From LRB, who will stop them? Owen Hatherley reviews The Establishment and How They Get Away with It by Owen Jones. John Kampfner reviews Private Island: Why Britain Now Belongs to Someone Else by James Meek. No wonder landowners are scared — we are starting to learn who owns Britain. Why has social mobility in Britain gone into decline? For historian David Kynaston the answer begins with our elitist and divisive system of education. Andrew Millie (Edge Hill): The Aesthetics of Anti-social Behaviour. Tom Slater (Edinburgh): The Myth of “Broken Britain”: Welfare Reform and the Production of Ignorance. Robert Ford (Manchester) Matthew Goodwin (Nottingham): Understanding Ukip: Identity, Social Change and the Left Behind. Amanda Taub on the terrifying rise of the far right in the UK, explained in one chart. Lewis Young (Teesside): Still “Smashing the Fascists”? Understanding the Meaning of “Fascism” in Anti-fascist Rhetoric. An interview with Mark Hayes, author of The Ideology of Fascism and the Far Right in Britain. England, a nation apart? With constitutional change looming and Ukip on the rise, England’s identity and future has become a crucial, even disturbing political issue. William Cash on why we need English votes for English laws. David A. Gantz (Arizona): The Scottish Referendum: Another Major Step Toward Independence? Jonathan Freedland on what Scotland won. From New Left Review, Neil Davidson on a Scottish watershed. What's remarkable is how nearly perfectly the Smith/Jones divide lines up with the political boundary between England and Wales. The British diaspora: Some 5m Britons live abroad — the country could do far more to exploit its high-flying expats. Why does a Caliphate resonate with some British Muslims? When the violent jihadist group Isis declared a Caliphate taking in parts of Syria and Iraq, they reignited a debate over the role of an Islamic state.

Jeroen P. de Jong (EUR) and Petru L. Curseu and Roger Th. A. J. Leenders (Tilburg): When Do Bad Apples Not Spoil the Barrel? Negative Relationships in Teams, Team Performance, and Buffering Mechanisms. Michelle Kundmueller (Notre Dame): On the Political Import of Penelope: Gender-Neutral Virtue and the Marriage of Eros and Friendship. Who killed Cat Fancy? Abraham Riesman investigates. Jake Goldman on experiments in extreme luxury. In a world built on myth, we can’t ignore the reactionary politics at the heart of Tolkien’s Middle Earth. Jennifer Hadden on how protests shape policy by shaping protesters: Activists are beginning to figure out that protests are important because they reshape protesters' identities and preferences. Rolling Stone’s discredited story on campus rape has been blamed on a tendency to believe assault accusations too quickly — really, the opposite may be true. Kenneth Roth, executive director of Human Rights Watch, on why the CIA torturers should be prosecuted. Eric Posner on why Obama won’t prosecute torturers: They clearly violated the law. The New Republic dug its own grave: Alex Gourevitch and Corey Robin on how the magazine's centrist-neoliberal politics embraced forces that eventually destroyed it. The rise of the tea party against Obama may be, in part, a neurotic reaction — but it also signals the appropriate, full resumption of the major argument of American history. Chris Weigant interviews Joseph E. Uscinski and Joseph M. Parent, authors of American Conspiracy Theories. International negotiators at the Lima climate change talks have agreed on a plan to fight global warming that would for the first time commit all countries to cutting their greenhouse gas emissions.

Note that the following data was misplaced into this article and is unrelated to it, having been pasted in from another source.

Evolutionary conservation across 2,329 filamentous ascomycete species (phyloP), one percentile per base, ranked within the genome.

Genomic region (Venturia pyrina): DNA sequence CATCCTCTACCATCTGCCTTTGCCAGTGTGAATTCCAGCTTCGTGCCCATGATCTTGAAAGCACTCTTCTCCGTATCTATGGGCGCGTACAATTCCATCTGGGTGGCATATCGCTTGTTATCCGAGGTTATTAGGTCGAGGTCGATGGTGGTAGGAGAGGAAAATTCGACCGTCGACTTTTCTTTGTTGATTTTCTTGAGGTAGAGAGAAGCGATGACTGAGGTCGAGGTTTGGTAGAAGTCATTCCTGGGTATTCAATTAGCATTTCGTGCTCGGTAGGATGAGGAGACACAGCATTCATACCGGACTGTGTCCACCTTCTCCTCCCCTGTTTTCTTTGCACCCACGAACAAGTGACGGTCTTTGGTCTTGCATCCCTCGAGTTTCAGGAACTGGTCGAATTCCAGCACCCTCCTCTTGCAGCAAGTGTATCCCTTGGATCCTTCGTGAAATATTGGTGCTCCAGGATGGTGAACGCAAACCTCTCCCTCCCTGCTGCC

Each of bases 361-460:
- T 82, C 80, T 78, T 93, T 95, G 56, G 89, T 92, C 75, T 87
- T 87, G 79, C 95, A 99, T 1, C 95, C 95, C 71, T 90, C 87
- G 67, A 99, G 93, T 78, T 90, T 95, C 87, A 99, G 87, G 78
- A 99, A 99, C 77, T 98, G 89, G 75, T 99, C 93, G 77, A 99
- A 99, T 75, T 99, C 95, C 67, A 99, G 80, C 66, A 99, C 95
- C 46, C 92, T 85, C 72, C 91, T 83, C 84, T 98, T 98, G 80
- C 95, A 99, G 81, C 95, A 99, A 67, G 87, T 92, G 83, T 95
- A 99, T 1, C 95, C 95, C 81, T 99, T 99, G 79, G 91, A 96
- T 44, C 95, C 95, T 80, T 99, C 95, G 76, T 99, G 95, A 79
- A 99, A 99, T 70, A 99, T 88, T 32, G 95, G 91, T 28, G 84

Matthew Axtell (Princeton): Towards a New Legal History of Capitalism and Unfree Labor: Law, Slavery, and Emancipation in the American Marketplace. Capitalism’s newest critics offer a groundbreaking account of slavery, but does their economic history add up? A review essay by Timothy Shenk. Alex Gourevitch interviews Greg Grandin, author of Empire of Necessity: Slavery, Freedom, and Deception in the New World, on how our notions of freedom emerge from and depend on slavery. Richard Delgado (Alabama): Rodrigo's Equation: Race, Capitalism, and the Search for Reform. Kasey Henricks (Loyola) and Victoria Brockett (Valparaiso): The House Always Wins: How State Lotteries Displace American Tax Burdens by Class and Race. Stock market fraud is as old as the stock market: Chris Lehmann reviews Forging Capitalism: Rogues, Swindlers, Frauds, and the Rise of Modern Finance by Ian Klaus. Caroline Fohlin (Johns Hopkins): A Brief History of Investment Banking from Medieval Times to the Present. Gregg D. Polsky (UNC): A Compendium of Private Equity Tax Games. Edward Peter Stringham (Texas Tech): It's Not Me, It's You: The Functioning of Wall Street During the 2008 Economic Downturn. Mark Totten (Michigan State): The Enforcers and the Great Recession. America’s bank bailouts worked: Pepper Culpepper on how American voters think that they got a raw deal from the bailout of the financial sector; in fact they did well, thanks to U.S. regulators' ability to bully big U.S. banks into accepting help they didn't want. Malcolm S. Salter (HBS): Crony Capitalism, American Style: What are We Talking About Here? Everybody knows that the financial world is the purest example of pay accruing to winners solely by merit (and more). Bankers are cheating cheaters who cheat: Bankers aren’t like the rest of us — they are more dishonest. Apple borrowing billions to pay shareholders is everything wrong with capitalism today.